Category Archives: Other

What Your Microsoft Dynamics Product Will Be Called in the Future

Straight from the official announcement from the NAVUG Summit at Tampa yesterday.

Rebranding of Dynamics Product Line
So there won’t be Dynamics CRM or AX anymore in the future. It’ll be called Dynamics 365 for <insert business function>

The only Dynamics products that will retain it’s name are the NAV, GP, and SL lines.

Dynamics 365 names in the future

Dynamics 365 names in the future

So basically, you will be able to buy individual business functions with Dynamics 365. The best part about all this is that all the products has a Common Data Model. This means that all of the business functions you buy from Dynamics 365 will automatically be synced together. This is too cool.

Release Date Announced!
The official release date announced for Dynamics 365 is on November 1st, 2016.

Recap of Directions 2016 – Figuring It Out

Overview
This is a recap of my experience at Directions US 2016.

NAV Directions is an event hosted by NAV partners for NAV partners. In reality, it’s just a large Microsoft infomercial for partners. Microsoft has giving us what’s to come and the directions (pun?) they’re taking with the future of business software.

Welcome to Directions 2016: Figuring Sh*t Out
The NAV Directions committee should’ve created an appropriate name for this year’s event. The conference featured a lot of cool stuff, but also a lot of questions surrounding its details.

The event highlighted what Microsoft is currently doing as well as where they’re going with the product and the product ecosystem. However, a lot of what they’ve released to do seemed half-baked and left all of us wondering not only when Microsoft will be figuring their stuff out, but how will partners try to figure out what Microsoft is still trying to figure out so they can figure out what to do.

Important Takeaways
AppSource
In case you have not heard of it by now, Appsource is the way of the future that allows all developers to publish their mods for sale on Appsource. This is a welcomed news for independent developers as they can now sell their mods for the general public. It’s good for customers as well; Microsoft has indicated that they will “let the market decide” the pricing and the apps that are popular. Hopefully, we will see an end to outrageously expensive add-ons that are on the NAV channel.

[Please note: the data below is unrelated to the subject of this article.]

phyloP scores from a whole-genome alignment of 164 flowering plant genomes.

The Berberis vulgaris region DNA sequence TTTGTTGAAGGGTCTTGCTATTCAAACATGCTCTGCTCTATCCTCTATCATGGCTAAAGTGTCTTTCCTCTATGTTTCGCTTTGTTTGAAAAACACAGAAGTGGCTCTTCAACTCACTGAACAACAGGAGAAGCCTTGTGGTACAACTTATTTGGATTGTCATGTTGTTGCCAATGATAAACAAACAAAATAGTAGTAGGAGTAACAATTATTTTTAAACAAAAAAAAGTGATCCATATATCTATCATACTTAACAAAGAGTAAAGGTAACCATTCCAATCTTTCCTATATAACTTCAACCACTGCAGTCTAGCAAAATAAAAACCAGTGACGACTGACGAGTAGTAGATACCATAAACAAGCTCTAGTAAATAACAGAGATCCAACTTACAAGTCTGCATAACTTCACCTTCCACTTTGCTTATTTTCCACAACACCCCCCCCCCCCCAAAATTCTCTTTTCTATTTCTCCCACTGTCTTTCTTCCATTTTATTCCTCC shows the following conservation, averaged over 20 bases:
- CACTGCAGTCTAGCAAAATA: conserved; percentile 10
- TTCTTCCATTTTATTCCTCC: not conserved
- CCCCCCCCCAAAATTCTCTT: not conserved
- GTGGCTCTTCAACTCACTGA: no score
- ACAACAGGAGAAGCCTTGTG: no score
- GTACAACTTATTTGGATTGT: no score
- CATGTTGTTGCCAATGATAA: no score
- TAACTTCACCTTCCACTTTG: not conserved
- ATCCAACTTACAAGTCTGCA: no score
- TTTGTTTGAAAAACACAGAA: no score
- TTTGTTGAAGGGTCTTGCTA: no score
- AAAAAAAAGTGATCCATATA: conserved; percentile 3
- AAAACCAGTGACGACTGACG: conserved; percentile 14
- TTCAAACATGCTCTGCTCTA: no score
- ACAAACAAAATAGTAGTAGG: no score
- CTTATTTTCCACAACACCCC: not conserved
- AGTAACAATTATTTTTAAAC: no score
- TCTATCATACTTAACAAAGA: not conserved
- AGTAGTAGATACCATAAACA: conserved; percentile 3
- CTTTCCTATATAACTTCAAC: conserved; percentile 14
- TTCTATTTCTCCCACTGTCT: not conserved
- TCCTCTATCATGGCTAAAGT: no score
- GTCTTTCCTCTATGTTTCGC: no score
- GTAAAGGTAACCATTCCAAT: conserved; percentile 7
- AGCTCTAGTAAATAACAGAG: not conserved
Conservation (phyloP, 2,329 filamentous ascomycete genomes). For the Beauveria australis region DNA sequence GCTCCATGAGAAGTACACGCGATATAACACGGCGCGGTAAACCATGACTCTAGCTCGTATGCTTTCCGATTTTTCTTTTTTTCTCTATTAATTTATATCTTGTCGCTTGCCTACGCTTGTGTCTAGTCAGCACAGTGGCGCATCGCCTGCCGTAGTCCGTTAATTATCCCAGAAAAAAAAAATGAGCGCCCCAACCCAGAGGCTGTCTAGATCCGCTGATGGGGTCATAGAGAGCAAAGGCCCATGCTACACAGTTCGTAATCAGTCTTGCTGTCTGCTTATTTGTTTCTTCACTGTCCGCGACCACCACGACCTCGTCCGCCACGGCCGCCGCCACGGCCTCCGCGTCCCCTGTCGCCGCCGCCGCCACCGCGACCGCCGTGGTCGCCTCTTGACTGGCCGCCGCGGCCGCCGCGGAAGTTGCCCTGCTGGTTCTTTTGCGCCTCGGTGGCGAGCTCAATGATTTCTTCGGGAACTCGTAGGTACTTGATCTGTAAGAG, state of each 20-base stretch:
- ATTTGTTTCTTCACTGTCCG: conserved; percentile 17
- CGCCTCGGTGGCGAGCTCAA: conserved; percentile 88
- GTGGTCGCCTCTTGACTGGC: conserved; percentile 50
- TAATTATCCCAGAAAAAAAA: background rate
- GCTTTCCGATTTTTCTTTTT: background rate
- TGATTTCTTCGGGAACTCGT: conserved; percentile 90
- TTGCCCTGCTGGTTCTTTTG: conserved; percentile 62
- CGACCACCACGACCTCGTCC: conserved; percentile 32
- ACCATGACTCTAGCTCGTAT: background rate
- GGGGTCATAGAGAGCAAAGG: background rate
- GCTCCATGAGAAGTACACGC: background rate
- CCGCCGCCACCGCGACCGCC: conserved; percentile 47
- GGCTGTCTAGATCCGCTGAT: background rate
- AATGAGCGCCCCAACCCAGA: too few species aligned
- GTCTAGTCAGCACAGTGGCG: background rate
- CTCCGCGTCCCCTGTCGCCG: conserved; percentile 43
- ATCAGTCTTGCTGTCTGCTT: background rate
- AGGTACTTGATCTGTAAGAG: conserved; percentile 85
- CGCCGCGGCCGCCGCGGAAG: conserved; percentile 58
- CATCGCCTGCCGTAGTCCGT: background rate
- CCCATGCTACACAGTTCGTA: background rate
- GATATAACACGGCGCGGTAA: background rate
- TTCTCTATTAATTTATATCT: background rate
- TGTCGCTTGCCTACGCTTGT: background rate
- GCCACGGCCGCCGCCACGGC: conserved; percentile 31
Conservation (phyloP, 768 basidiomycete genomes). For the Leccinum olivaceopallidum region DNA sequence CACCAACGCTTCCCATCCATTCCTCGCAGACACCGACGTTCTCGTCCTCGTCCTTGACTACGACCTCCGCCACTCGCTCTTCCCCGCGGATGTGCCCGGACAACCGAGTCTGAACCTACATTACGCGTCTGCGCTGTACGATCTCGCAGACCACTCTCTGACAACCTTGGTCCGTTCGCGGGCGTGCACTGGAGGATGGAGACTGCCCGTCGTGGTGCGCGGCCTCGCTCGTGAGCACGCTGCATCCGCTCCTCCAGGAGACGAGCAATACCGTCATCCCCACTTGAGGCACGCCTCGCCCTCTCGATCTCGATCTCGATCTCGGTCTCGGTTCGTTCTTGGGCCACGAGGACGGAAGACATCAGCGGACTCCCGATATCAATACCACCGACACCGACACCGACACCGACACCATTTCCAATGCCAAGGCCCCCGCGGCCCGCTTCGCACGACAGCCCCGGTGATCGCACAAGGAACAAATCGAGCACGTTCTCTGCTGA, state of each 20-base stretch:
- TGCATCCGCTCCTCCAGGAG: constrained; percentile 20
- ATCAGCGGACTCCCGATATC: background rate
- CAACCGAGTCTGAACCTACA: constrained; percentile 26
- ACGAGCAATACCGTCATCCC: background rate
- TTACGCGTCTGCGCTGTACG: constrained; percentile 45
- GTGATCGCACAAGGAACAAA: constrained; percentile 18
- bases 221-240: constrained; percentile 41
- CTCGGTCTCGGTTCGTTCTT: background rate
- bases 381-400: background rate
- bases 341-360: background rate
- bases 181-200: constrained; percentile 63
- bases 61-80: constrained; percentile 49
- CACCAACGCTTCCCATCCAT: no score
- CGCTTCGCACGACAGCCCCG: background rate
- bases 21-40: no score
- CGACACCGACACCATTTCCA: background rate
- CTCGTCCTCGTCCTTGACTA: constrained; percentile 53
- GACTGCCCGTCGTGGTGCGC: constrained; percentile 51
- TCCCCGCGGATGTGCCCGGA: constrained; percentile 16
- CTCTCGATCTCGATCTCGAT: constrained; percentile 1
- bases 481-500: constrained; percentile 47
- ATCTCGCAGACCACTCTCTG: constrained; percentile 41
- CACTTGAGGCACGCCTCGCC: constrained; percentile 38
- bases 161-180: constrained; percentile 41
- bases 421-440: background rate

Pros:
– Anyone and their moms and publish apps on the Appsource
– way to quickly get your mod out into the world without doing too much marketing.

Cons:
– You can have people that have no business doing NAV publishing crap on Appsource.
– No monetization?! It’s not a market if you can’t sell anything. Microsoft is still trying to figure this one out.

Extensions
It’s the way of the future. Microsoft has open encouraged all partners to develop their mods on Extensions. I will make a quick video on how to create an extension in a future blog post.

Pros:
– You can deploy it on multiple sites easily quickly
– Deploy it on Appsource for sale to customers that you would never otherwise talk to
Cons:
– Debugging, no one can see the source code. You can easily see the problem here in that users can be held hostage by the app developer for their financial data (this is not Angry Birds we’re talking about here).
– Still a ton of questions on flexibility of extensions. Microsoft and partners are still trying to figure this one out

Dynamics 365
The initial release will be called Dynamics 365 for Financials. It’s built on a Dynamics NAV 2017 platform. It will be part of the Office 365 offering at around $40 – $50 per user per month. The target for this product, as it stands, will be to replace Quickbooks Pro users. Later on, they will release (or unlock) more functionalities.

Pros: